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Sadr v. United States

United States District Court, E.D. Virginia, Alexandria Division

September 27, 2016

LINDA SADR, Petitioner,



         Linda Sadr, an inmate proceeding pro se, has filed a petition for a writ of habeas corpus pursuant to 28 U.S.C. § 2255. She claims that she received ineffective assistance of counsel during the plea negotiations that led to her incarceration. She now seeks to vacate, set aside, or amend her sentence. The Government has filed its response in opposition, to which Ms. Sadr replied. Ms. Sadr also filed an amendment to her initial petition and an addendum to her reply. For the reasons stated below, the motion is DENIED.


         In 2010, the government was investigating Ms. Sadr for participating in a fraudulent mortgage scheme that began as early as 2004. Under this scheme, Ms. Sadr obtained clients by telling them that she could help eliminate their mortgages. She falsely told these clients that she had successfully eliminated mortgages in the past and that she had a high success rate. By collecting fees and advance mortgage payments from a few individuals, Ms. Sadr was able to completely pay off the real estate debt for select clients, and she used the stories from those clients to gather others. In reality, Ms. Sadr was not able to eliminate mortgages as she had claimed, and banks subsequently foreclosed on most of her clients' properties. The victims of this Ponzi scheme lost more than $9.6 million.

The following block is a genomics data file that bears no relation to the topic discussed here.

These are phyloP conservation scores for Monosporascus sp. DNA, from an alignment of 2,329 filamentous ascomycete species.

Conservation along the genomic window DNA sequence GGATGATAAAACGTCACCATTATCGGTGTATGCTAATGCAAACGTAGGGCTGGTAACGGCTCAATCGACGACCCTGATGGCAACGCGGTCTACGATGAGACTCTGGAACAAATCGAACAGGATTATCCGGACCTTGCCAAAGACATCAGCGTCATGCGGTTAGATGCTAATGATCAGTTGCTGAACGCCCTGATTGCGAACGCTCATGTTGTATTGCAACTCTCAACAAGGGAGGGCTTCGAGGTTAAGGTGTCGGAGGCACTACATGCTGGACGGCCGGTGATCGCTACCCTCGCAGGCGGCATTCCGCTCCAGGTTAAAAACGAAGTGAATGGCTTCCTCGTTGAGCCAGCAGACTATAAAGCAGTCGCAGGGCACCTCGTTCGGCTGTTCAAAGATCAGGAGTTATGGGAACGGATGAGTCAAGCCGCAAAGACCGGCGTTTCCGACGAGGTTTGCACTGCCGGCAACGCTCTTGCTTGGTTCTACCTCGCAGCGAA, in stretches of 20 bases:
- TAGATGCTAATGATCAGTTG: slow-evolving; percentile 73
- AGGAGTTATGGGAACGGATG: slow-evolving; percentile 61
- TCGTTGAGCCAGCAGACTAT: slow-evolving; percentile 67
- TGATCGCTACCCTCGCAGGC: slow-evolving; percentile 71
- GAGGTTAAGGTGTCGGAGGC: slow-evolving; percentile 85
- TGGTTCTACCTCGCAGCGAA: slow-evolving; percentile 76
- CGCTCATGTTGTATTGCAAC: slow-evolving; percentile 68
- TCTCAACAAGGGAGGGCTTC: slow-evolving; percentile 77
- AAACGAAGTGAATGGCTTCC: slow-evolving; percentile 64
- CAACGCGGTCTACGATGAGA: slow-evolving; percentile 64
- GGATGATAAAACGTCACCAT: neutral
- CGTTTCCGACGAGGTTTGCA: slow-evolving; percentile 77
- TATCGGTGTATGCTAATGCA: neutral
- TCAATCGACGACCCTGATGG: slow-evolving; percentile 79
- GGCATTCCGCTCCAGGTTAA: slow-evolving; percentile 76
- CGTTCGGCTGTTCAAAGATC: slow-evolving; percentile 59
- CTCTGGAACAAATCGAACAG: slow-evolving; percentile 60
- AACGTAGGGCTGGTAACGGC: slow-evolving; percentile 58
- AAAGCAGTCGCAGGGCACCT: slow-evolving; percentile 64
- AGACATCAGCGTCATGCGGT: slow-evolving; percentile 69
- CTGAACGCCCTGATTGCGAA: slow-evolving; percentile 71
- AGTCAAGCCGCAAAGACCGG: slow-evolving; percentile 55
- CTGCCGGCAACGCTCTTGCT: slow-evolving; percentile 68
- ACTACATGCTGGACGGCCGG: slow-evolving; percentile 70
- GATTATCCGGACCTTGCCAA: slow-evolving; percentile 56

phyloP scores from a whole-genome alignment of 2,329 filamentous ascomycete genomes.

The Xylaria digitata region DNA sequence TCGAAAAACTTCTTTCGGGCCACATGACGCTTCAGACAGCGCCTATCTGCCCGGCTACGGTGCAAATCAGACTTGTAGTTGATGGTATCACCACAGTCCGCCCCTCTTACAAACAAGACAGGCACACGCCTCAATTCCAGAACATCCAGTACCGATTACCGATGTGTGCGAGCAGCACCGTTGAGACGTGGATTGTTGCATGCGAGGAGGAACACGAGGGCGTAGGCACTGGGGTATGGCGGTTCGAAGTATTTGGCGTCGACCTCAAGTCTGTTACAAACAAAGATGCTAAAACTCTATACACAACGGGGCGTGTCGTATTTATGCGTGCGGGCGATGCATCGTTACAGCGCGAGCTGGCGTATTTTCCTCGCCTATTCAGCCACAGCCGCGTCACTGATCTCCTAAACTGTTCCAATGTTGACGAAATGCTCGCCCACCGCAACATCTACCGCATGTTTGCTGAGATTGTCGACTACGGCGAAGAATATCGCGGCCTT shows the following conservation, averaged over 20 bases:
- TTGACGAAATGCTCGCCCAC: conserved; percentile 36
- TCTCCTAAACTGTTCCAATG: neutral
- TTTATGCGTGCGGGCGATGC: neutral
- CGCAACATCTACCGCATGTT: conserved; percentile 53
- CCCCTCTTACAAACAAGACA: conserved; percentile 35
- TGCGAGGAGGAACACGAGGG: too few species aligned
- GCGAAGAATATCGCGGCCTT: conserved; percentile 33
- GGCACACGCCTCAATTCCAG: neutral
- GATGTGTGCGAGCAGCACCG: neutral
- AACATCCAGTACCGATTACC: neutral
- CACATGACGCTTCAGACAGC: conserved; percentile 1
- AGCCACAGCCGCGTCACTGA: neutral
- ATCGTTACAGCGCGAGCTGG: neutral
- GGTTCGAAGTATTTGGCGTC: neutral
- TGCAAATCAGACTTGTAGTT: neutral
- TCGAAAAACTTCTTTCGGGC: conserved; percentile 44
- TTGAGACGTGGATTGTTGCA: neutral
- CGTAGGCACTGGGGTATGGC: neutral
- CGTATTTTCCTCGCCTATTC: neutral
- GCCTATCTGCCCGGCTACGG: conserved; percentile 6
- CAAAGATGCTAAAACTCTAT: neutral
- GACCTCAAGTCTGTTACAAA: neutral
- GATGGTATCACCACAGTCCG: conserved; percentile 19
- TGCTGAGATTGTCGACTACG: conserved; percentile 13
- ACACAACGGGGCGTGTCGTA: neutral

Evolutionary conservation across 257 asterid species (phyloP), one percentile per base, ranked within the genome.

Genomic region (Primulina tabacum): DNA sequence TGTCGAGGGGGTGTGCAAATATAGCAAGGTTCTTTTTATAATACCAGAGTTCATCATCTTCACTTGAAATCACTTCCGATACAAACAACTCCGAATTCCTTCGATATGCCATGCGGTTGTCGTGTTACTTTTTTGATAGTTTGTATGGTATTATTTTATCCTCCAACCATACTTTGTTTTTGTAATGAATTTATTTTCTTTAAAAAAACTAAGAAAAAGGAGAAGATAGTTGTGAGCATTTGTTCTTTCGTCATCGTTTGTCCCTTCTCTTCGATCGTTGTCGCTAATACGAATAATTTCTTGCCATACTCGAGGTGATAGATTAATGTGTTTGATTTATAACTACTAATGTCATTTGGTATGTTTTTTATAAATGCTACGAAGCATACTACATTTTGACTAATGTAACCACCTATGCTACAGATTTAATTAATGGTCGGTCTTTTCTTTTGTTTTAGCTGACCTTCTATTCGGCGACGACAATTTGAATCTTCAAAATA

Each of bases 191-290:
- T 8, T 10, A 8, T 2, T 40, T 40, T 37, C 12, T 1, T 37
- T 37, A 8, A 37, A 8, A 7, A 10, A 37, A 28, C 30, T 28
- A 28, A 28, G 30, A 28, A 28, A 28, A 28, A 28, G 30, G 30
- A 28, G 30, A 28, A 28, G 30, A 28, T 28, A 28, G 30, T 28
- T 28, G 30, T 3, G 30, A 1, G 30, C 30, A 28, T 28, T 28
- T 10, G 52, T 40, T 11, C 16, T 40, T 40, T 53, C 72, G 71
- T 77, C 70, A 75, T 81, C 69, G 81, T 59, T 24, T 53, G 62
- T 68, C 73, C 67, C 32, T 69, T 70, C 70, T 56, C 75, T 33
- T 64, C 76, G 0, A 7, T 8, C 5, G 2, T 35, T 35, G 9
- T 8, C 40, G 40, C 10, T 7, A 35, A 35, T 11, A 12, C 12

Beginning in 2010 and throughout the relevant time period, Ms. Sadr was represented by Assistant Public Defender Kevin Brehm. His counterpart for the government was Assistant United States Attorney Maria Tusk. In October 2010, Ms. Tusk and Mr. Brehm began to discuss the possibility of a plea agreement. Ms. Tusk sent Mr. Brehm a draft agreement that included a pre-indictment guilty plea to one count of wire fraud and a stipulated statement of facts to which Ms. Sadr would need to agree in order to accept the plea. Through October and November of 2010, Mr. Brehm and Ms. Tusk exchanged emails and negotiated the applicable terms of the plea agreement and the statement of facts.

         On November 12, 2010, Mr. Brehm sent Ms. Tusk an email informing her: "I met with Ms. Sadr at length on Wednesday afternoon, and she followed up with me earlier today. The plea agreement looks fine and she will sign it. There remain some concerns with the latest [statement of facts] you sent, in that Ms. Sadr wants to plead guilty but does not want to admit certain allegations that she firmly believes are incorrect." Gov't Opp'n Br., Ex. 6 at 2 (Dkt. No. 94-6). Mr. Brehm attached a revised statement of facts to the email and stated: "Please let us know if these changes can be agreed to. If not, then I anticipate that at the arraignment on the indictment, I will indicate to the court that Ms. Sadr wants to settle the case and plead guilty and not go to trial, but that we are unable to agree on the SOF language ..." Id. Ms. Tusk replied the next day informing Mr. Brehm that the changes were not acceptable. After this email exchange, the plea negotiations broke down and the government proceeded to an indictment, which was returned against Ms. Sadr on November 23, 2010. At her arraignment on December 3, 2010, she pleaded not guilty to all charges and demanded a jury trial. The Court set her bond at $500, 000.